On her return to confront Leontes with the reality of his error, Paulina took a shawl from her shoulders and hit Leontes firmly with it, venting her frustration.

Leontes staggered upstage to the raised platform, which began to rise out of the ground, becoming a tall tower made of telescopic sections bearing him aloft. The dirty industrial look of the tower made it reminiscent of the factory chimneys that had so effectively marked the industrial era in Danny Boyle’s Olympic opening ceremony the previous year.

With the back wall projection showing a ship tossed at sea, Antigonus and the Mariner (Phil Snowden) brought the baby ashore in a small wicker basket (3.3).

The ship split sending its crew plunging into the water, while Antigonus was chased away by a CGI bear that appeared to rear up out of the sea and walk across it. This was puzzling and lacked all credibility.

The entry of the Old Shepherd (David Shaw-Parker again)brought some welcome relief with his speech about the boiled brains of the young. He wandered up and down casting occasional glances at the wicker basket until finally stooping to examine it.

The Young Shepherd (Nick Holder) was a fat and bald comedy northerner. He described the shipwreck and bear attack, miming the bear chewing on Antigonus’ severed arm. At this point the interval came.

With no figure of Time to mark the passing of 16 years, the second half began with 4.2 as Polixenes and Camillo themselves mentioned the passage of 16 years (corrected from F1’s 15). They hatched their plan to visit Florizel (Gavin Fowler) in disguise.

Leontes was still just visible reclining on the top of the tower which now had a pipe curled round it rather like an industrial helter skelter.

The stage became filled with Edwardian seaside folk dozing on deck chairs and asleep on the ground in a mirror image of the scene of lazy splendour at the start of the performance, but this time against the backdrop of grimy industrial tower itself standing in front of a projection of a seaside pier.

Pearce Quigley’s Autolycus was one of the highlights of the production (4.3). His laconic dry-witted characterisation was instantly recognisable as a variation on the Grumio he had played the previous year at The Globe.

He sang as he strolled among the sleepy sunbathers, first stealing an ice-cream and then a drink before eyeing a sheet that a woman slept on. He tugged on the sheet but it would not move from under her. So he turned his back and broke wind, causing the woman to roll away and release the sheet. When she awoke he proceeded to sell the sheet back to her, turning to the audience with a grin to announce “My traffic is sheets”.

Off in the distance on the pier, the sound of a funfair hammer bell prompted Autolycus to say “A prize!”

The Young Shepherd woke up and simultaneously felt the chest and stroked the groin of the woman and man next to him in a grotesque and ribald parody of the awakening of the royal family at the start of the performance.

As he went over his list of intended purchases, behind him Autolycus quickly stole a long stick and a pair of (anachronistic) sunglasses and attracted the Young Shepherd’s attention while pretending to be blind. Autolycus picked the shepherd’s pocket as he manipulated his victim’s shoulder.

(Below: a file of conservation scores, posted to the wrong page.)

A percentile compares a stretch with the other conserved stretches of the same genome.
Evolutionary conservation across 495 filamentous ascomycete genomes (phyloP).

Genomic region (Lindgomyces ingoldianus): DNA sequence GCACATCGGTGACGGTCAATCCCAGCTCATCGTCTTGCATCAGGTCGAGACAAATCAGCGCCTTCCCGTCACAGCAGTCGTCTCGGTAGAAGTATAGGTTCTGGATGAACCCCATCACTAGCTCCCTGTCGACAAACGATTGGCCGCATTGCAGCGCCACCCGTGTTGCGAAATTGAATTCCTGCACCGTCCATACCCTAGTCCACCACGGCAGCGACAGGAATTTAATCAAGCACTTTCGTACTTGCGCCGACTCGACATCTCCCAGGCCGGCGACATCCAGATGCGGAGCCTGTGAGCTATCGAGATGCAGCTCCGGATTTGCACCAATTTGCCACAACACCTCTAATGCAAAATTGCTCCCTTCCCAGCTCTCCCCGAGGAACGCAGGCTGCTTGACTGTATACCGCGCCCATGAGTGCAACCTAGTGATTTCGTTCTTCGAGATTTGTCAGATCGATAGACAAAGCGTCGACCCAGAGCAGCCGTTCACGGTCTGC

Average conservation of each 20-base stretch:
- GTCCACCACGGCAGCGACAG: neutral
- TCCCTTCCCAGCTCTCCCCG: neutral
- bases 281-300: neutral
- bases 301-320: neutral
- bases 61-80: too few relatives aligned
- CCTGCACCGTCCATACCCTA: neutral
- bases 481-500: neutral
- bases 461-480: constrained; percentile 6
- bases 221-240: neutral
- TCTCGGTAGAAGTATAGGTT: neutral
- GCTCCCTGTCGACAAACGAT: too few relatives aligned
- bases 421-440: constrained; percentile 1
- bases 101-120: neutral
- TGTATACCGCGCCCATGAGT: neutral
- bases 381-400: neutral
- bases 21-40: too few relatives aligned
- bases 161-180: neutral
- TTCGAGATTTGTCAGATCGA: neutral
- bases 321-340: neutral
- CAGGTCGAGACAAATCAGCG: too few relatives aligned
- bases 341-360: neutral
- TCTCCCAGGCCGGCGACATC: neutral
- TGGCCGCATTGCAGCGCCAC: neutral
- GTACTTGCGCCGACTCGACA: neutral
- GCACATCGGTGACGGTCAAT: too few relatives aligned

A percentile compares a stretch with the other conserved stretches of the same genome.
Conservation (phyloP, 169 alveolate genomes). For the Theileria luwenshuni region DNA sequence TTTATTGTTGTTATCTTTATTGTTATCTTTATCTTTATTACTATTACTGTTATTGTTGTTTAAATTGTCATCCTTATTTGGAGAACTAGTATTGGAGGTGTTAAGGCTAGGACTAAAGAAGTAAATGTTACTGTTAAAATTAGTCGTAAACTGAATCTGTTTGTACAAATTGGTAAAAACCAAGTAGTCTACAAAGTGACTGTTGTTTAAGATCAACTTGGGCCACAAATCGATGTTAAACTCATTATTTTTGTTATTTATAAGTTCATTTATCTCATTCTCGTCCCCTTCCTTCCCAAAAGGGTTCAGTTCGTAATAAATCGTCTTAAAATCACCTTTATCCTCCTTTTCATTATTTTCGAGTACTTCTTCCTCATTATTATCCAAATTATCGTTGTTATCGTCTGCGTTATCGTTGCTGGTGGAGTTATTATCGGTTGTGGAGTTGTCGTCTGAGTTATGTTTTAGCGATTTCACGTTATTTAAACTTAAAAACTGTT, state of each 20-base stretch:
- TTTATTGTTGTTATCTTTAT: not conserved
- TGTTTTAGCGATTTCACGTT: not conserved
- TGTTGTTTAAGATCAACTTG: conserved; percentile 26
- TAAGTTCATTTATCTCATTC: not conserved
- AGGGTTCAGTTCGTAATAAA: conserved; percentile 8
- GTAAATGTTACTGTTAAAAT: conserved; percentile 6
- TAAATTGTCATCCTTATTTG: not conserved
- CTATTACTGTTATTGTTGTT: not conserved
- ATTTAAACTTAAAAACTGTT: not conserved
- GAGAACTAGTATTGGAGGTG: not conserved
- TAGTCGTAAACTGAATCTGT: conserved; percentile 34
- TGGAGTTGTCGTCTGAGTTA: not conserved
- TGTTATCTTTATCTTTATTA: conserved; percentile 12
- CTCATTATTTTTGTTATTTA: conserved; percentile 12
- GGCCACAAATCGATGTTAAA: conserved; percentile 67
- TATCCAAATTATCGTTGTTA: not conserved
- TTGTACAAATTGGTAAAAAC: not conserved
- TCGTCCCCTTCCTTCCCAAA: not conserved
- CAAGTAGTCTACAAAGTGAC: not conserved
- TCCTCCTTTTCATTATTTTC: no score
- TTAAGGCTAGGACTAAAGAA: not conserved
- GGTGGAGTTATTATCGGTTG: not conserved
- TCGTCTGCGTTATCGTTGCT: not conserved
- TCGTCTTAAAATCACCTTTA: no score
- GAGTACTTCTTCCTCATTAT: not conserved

But the shepherd went to retrieve his now missing purse, and Autolycus realised he would discover the recent theft. So he instinctively took off his glasses and gestured wildly at the picked pocket insisting that he did not need the shepherd’s money. This miraculous restoration of Autolycus’ vision was a mistake that he hastily corrected but replacing his glasses and acting blind again. The shepherd gave a brief, quizzical look before dismissing the anomaly.

Satisfied with his work, Autolycus sang “Jog on, jog on…” as he exited.


Our first look at Florizel and Perdita (Emma Noakes) showed the young woman to have completely assimilated the northern accent of her adoptive family while the young man’s accent betrayed his noble birth. The two shepherds meanwhile were very finely dressed, the result of the small fortune they had found alongside baby Perdita.

As people gathered for the fair, Polixenes and Camillo entered in their disguises, which were neither extravagant nor comic, but standard Edwardian gentlemen’s apparel. The Old Shepherd had to force Perdita forward to greet the new arrivals.

Florizel and Perdita began to dance and both froze in position as Florizel lifted Perdita aloft, allowing Polixenes and Camillo to make extensive praise of her. At this instant she was elevated both physically and in terms of renown.

This action freeze and associated comment was a positive version of Leontes red-mist vision of Hermione and Polixenes in the first half. The jealous anger of the former now contrasted with the generous affection of the latter.

Mopsa (Charlotte Mills) and Dorcas (Sally Bankes) were two plain low-class women who fought over the Young Shepherd in a comical.

Autolycus arrived at the fair disguised in a turban and pantaloons, which made him unrecognisable to the shepherd he had recently robbed. He carried in a tall, narrow funfair tent bearing the name of Elias the seer or a fortune teller.